What Is an Order Imbalance?

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  • Written By: Malcolm Tatum
  • Edited By: Bronwyn Harris
  • Last Modified Date: 22 April 2018
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An order imbalance is a term that is typically utilized to identify situations within the marketplace in which the number of buy and sell orders for a particular asset are significantly different. When this type of imbalance in the market exists, it is not possible to match up the orders to buy with the orders to sell and thus fulfill those outstanding orders. While some steps may be taken to remedy the situation and allow the market time to right itself, a particularly severe order imbalance may result in suspending trading on that security for a period of time.

There are a number of reasons why an order imbalance could develop. One of the more common situations involves the release of some major news that has to do with the issuer of a security. Depending on the nature of that news release, investors may flock to buy up any available shares, quickly exhausting the supply within the marketplace. Alternatively, investors may attempt to sell off their shares, creating a glut of available stock within the marketplace without anywhere near enough demand to absorb those orders to sell.


Typically, an order imbalance will only last for a short period of time, possibly no more than a few minutes. When this is the case, the impact on the market is minimal. Should the imbalance continue for longer periods of time, such as a few hours, this set of circumstances can create issues within the market and may lead to a suspension of trading on that particular security for the rest of the trading day. This effectively provides the chance for everyone involved in the creation of the order imbalance to step back from the situation and reconsider their options. In addition, this temporary suspension can also provide the issuer of the stock the chance to release more shares in the marketplace, a strategy that can be very helpful if there is a high demand for the security that cannot be met by the currently available supply.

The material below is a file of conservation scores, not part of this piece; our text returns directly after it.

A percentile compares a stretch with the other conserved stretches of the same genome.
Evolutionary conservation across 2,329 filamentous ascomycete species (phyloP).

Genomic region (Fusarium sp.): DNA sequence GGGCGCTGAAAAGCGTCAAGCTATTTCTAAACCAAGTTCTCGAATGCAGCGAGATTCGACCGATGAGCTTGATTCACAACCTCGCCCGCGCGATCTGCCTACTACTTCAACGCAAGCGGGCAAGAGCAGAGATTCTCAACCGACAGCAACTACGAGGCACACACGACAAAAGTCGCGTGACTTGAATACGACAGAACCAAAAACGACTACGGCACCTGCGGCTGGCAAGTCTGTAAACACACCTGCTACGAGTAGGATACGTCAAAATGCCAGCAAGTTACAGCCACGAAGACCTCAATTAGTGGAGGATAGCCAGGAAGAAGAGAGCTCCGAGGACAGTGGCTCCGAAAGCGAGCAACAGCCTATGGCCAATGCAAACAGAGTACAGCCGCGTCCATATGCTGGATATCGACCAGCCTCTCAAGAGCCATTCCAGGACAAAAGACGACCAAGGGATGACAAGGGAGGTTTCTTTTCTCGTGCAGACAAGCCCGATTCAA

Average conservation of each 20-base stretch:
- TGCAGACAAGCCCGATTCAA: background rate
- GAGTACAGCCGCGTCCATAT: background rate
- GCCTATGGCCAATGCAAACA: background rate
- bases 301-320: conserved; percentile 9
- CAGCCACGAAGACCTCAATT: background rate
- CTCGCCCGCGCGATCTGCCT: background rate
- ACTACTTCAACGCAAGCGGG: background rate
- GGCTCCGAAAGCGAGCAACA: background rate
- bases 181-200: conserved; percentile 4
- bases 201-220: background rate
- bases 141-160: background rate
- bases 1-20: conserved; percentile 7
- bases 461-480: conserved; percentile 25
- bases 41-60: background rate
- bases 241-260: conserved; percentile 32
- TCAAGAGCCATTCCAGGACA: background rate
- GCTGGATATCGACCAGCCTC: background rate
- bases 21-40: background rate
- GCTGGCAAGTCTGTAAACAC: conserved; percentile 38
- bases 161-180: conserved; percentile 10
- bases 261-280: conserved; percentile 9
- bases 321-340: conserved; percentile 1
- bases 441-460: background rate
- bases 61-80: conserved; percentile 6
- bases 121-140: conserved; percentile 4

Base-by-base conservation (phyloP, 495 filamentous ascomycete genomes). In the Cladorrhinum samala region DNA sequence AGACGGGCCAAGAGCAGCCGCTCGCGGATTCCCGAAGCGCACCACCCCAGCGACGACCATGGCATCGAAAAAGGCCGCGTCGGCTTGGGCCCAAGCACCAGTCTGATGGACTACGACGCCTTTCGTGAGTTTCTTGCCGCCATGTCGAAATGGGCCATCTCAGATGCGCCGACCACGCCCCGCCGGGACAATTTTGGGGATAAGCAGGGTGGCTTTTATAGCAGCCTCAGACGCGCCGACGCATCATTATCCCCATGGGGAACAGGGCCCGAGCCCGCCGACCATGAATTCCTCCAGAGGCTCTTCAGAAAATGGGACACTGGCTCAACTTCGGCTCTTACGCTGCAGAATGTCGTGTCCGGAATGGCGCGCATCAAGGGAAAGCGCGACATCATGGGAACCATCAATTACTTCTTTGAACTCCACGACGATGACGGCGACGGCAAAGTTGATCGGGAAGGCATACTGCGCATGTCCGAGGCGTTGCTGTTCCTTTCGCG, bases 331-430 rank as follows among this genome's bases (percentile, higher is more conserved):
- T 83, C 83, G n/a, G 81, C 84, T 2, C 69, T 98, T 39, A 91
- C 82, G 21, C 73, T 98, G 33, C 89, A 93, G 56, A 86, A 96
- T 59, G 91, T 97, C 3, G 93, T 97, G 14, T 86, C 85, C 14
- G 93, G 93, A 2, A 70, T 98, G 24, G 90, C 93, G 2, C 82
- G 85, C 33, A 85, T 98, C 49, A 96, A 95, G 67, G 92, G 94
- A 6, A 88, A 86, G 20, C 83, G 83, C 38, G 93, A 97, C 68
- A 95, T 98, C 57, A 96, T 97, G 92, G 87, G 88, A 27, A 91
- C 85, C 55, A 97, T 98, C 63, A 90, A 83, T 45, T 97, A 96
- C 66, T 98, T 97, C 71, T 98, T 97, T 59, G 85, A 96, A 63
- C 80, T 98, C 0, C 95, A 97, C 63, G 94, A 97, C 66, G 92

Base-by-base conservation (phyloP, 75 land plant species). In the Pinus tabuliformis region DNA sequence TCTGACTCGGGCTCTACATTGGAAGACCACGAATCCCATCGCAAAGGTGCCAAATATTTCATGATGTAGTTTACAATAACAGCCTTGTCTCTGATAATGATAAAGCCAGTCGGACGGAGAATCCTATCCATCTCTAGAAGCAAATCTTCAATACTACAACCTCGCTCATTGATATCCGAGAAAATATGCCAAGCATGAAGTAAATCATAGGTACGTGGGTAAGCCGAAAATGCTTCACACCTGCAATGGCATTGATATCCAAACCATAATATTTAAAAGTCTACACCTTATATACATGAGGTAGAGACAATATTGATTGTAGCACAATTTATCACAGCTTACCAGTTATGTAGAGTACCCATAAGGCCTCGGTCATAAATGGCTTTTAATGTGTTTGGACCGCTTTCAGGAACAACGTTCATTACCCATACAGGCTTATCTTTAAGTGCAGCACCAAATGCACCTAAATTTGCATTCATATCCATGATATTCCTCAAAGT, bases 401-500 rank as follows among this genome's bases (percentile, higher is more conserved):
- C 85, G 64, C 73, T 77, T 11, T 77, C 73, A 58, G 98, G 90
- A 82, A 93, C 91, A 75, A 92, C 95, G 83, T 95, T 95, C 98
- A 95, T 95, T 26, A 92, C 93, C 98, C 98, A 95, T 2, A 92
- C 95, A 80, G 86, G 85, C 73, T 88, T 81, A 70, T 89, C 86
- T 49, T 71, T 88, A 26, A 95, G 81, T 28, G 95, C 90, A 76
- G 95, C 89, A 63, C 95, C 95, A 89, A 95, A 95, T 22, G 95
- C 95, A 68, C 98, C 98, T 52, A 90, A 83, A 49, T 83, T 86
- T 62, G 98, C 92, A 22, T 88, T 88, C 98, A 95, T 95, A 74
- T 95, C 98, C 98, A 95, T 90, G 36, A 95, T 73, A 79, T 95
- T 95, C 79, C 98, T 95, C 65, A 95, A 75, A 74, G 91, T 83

One approach that allows investors to somewhat insulate themselves from losses due to an order imbalance is to submit what is known as limit orders. Orders of this type instruct brokers to execute certain purchases and sales, when and as the price of a security enters a certain range. These orders may also be structured with a time limit. This means that if the limit order calls for the purchase or sale of a security within a certain price range and by a certain date, the order will expire if those criteria are not met.



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